What can I do if I have my flexible working request denied?

Your employer will need to provide a valid reason for denying your request and if you believe that it’s been refused unfairly, your employer should discuss the situation with you. It may be better to resolve your complaint using your employer’s internal procedures if possible, and you usually have one day less than three months from the day your request was denied to bring a complaint in the Employment Tribunal. It should also be noted that any delays within your company’s internal procedures do not usually affect this deadline.

If you’re still not satisfied with their reasoning for denying the request and the situation isn’t resolved following a conversation with your employer, you may be able to challenge this further. This will depend on several factors and each case is highly individual. For this reason, we recommend seeking employment law advice from an employment solicitor in the first instance to find out the strength of your case and what your next steps are.

If you bring a successful complaint in the Employment Tribunal, they then have the power to make an order that your employer reconsiders your statutory application and/or award you compensation of up to eight weeks’ pay.

How we can help

If you’d like us to support you, we’re here to help. Our team are experts in all elements of employment law.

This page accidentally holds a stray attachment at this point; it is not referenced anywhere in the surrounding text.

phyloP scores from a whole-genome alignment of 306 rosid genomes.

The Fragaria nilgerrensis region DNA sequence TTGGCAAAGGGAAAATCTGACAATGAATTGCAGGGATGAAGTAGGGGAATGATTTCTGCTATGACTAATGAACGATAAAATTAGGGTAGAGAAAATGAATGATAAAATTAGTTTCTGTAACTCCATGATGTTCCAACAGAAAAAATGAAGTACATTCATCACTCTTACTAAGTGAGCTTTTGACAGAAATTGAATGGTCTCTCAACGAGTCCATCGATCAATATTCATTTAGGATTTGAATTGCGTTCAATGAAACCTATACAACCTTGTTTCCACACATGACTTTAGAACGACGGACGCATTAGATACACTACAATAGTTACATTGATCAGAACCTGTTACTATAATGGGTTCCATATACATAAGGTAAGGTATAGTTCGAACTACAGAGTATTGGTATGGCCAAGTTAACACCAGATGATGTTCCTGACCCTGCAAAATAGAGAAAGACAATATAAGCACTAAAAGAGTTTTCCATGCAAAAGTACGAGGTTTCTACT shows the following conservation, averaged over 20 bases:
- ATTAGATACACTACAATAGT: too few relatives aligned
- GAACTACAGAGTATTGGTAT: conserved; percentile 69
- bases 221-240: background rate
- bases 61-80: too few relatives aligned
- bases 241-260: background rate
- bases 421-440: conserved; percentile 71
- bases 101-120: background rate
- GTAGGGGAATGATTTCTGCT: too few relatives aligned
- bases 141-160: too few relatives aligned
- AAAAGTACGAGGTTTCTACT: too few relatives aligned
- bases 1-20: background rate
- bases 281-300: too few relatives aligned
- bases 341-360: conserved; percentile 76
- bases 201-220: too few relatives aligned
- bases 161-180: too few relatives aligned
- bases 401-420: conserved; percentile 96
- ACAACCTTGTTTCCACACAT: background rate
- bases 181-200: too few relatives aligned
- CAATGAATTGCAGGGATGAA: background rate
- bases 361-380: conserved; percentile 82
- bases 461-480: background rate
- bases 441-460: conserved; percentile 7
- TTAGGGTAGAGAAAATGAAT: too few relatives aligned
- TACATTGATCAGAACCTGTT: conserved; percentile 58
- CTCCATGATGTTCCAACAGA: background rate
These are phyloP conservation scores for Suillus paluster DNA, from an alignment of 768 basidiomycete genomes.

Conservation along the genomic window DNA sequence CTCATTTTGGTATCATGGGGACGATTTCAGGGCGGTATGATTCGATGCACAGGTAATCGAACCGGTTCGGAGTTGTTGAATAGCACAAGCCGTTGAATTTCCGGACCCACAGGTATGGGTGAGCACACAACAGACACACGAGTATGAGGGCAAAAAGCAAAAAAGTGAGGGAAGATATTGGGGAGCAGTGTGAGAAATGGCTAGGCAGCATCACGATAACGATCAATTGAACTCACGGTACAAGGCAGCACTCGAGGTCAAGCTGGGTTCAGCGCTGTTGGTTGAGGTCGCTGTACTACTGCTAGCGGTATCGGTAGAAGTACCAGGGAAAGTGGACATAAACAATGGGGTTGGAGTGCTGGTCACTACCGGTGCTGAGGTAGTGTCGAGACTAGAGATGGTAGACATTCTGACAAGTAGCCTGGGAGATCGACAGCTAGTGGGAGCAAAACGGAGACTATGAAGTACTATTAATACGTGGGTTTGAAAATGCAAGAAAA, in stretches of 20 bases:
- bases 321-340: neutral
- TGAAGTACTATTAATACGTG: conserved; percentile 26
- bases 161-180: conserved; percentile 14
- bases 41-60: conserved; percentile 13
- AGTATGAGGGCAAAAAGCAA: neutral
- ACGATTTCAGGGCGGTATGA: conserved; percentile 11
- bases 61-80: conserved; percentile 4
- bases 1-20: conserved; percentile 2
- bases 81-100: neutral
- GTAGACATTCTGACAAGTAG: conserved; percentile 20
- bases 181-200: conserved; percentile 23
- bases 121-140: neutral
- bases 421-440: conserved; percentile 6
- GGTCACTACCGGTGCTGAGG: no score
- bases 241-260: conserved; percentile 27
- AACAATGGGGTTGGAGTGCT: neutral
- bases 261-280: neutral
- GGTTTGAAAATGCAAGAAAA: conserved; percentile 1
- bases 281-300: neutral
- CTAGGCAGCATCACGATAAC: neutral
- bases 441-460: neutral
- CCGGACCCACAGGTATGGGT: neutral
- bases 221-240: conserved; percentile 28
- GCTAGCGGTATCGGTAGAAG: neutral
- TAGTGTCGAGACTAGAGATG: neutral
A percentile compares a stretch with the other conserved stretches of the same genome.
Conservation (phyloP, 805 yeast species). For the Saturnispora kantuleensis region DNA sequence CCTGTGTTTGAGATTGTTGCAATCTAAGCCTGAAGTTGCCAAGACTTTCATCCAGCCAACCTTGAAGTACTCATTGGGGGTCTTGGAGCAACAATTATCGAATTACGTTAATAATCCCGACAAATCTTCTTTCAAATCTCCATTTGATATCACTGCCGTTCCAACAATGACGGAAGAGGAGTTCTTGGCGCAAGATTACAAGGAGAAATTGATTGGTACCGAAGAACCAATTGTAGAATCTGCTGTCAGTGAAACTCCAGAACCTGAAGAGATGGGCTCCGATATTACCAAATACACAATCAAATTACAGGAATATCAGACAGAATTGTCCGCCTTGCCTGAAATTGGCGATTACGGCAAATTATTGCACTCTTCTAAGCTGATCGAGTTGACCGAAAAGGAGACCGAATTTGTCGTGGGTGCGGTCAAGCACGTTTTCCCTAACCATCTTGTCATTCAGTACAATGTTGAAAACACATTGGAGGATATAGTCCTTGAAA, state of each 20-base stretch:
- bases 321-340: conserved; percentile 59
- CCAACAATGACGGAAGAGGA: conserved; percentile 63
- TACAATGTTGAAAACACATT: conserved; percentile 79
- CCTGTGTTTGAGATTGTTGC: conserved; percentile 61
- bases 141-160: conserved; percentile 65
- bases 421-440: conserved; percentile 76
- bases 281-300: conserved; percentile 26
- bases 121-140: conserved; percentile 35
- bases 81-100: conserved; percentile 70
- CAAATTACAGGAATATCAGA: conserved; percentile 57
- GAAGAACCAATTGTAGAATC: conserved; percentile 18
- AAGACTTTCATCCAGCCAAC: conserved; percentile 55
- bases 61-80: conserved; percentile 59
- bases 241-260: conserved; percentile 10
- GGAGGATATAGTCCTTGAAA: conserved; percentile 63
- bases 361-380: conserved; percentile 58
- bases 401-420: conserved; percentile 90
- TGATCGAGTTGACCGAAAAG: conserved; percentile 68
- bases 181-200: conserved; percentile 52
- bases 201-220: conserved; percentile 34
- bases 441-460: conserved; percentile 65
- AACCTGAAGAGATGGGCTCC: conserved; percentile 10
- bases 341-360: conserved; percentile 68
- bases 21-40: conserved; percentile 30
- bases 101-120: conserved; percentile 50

To book your initial consultation with a specialist, simply get in touch on 0330 041 5869, or, if you prefer, you can contact us via our online form or web chat.

You can also find further information over on our employment law FAQ page.

Find out more from our experts
Young women smiling over coffee
Employment law
Can your employer dictate when you take holidays?
Under the Working Time Regulations 1998, you're entitled to take paid holidays. Unfortunately, many workers are denied holidays by their employers. Our employment lawyers are here to help if this has happened to you.
Hospital worker taking notes
Employment law
Stress at work compensation
Your employer has a duty of care to consider the impact of stress in the workplace. Where this hasn't happened and your mental or physical health has suffered as a result, you may be able to make a work related stress compensation claim.
pregnant smiling woman in orange top
Employment law
Will maternity leave affect my bonus payments?
The question of bonus payments to women on maternity leave is a complex one. Some bonuses are based on company performance and some on attendance. Our brief guide to bonus payments and maternity leave should make things a little clearer.
woman on tablet at home
Employment Law
Employment law advice
Our specialist employment lawyers are here to help and provide quick and effective initial assessment on a range of employment disputes. Book a £150 consultation for clarity on your employment situation and what steps you can take.
Search our website
Sorry, we have no results to show
Please try a different search term.
Oops, something went wrong
Please try typing in your search again.
Back to top